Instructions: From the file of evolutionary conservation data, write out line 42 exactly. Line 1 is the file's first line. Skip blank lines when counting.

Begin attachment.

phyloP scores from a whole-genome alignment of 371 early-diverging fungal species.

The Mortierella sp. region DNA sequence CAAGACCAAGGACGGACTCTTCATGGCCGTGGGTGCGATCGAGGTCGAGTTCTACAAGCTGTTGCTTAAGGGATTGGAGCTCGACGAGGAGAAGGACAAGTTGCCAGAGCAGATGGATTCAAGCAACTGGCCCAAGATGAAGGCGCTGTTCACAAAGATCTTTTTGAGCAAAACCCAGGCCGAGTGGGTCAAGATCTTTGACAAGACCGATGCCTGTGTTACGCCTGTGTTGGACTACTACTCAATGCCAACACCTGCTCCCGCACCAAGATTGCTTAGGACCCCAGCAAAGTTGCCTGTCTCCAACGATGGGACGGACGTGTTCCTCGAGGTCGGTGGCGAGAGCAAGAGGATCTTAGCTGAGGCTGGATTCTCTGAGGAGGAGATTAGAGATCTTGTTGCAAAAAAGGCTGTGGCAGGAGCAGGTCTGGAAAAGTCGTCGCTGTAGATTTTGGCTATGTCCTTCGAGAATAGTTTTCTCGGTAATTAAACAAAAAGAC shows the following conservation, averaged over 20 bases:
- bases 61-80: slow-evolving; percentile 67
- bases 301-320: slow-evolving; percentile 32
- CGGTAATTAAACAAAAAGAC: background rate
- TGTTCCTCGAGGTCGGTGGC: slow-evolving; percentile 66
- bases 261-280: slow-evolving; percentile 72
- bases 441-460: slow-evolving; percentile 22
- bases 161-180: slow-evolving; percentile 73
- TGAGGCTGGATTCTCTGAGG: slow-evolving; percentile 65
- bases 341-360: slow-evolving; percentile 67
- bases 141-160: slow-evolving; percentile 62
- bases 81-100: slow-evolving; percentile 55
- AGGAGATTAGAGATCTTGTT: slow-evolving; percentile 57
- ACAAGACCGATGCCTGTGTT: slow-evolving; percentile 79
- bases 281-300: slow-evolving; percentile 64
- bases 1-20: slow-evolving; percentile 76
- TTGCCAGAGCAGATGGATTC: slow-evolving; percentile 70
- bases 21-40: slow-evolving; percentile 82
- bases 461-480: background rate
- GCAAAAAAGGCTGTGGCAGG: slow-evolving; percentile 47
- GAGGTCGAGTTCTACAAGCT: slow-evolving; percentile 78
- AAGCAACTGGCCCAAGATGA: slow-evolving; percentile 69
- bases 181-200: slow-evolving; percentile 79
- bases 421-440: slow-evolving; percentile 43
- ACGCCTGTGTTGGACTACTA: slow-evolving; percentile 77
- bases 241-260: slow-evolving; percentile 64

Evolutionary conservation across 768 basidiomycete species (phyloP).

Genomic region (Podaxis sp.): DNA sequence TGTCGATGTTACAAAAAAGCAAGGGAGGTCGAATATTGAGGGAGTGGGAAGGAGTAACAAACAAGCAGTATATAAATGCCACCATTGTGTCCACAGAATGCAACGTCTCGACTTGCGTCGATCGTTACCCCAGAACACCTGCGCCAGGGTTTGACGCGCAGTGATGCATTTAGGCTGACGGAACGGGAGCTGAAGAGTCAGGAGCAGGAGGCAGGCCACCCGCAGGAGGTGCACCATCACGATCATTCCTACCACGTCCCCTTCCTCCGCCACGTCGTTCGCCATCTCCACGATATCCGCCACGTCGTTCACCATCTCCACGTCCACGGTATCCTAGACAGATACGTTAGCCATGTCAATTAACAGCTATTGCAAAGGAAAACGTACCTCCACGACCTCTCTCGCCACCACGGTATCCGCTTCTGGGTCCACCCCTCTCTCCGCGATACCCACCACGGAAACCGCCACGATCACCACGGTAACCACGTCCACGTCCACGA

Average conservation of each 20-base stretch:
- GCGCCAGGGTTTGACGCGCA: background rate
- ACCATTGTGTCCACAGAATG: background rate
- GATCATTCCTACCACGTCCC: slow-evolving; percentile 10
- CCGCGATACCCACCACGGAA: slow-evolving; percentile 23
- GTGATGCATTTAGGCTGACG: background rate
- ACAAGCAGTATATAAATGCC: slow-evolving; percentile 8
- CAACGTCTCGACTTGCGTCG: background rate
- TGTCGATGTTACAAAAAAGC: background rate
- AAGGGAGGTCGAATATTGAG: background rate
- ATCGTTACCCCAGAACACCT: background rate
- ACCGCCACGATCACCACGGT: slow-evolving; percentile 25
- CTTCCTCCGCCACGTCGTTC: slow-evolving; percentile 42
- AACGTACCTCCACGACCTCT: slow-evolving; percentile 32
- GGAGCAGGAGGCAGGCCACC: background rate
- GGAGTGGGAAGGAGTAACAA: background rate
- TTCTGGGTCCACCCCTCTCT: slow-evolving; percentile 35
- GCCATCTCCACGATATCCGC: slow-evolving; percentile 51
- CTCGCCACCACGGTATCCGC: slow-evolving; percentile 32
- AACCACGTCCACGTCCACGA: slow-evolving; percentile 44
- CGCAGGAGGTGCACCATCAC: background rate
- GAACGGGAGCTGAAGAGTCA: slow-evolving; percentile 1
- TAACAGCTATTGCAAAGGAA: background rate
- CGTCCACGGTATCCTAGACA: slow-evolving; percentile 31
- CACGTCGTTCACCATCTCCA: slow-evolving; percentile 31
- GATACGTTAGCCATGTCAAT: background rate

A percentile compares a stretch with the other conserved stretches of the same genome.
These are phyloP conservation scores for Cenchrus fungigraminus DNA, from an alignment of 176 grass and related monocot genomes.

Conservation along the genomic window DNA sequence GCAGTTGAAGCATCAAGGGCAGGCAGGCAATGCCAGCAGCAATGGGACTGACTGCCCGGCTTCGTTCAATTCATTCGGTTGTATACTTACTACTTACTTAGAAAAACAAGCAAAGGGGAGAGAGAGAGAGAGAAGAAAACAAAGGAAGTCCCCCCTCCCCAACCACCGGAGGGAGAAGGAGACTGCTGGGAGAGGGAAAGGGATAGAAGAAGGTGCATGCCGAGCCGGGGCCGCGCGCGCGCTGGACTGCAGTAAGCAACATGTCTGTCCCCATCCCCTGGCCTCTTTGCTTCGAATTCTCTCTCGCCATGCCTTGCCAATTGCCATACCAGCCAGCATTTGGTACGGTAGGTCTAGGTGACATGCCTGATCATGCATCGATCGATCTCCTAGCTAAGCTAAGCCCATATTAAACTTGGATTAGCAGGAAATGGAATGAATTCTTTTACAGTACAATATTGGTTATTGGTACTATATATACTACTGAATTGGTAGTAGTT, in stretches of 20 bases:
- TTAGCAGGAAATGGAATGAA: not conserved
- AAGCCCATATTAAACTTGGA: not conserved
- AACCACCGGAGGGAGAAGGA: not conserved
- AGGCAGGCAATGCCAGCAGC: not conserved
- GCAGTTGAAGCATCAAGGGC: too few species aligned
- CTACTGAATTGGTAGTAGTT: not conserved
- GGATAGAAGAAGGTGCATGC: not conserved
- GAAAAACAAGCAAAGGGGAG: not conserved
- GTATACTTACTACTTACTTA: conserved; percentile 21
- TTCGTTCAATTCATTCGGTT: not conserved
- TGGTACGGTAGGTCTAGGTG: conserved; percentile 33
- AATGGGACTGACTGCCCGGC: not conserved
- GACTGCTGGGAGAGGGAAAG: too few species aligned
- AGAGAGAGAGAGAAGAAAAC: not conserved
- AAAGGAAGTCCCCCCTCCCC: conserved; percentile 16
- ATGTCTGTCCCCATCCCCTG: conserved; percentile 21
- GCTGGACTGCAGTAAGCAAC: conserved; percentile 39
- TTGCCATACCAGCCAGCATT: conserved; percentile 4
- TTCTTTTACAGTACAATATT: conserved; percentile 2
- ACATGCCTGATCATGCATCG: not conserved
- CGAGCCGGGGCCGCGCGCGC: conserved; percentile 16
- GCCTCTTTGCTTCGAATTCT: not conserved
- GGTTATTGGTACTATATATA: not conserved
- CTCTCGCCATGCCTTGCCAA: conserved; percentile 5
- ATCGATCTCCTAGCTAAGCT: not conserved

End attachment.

- CTTCCTCCGCCACGTCGTTC: slow-evolving; percentile 42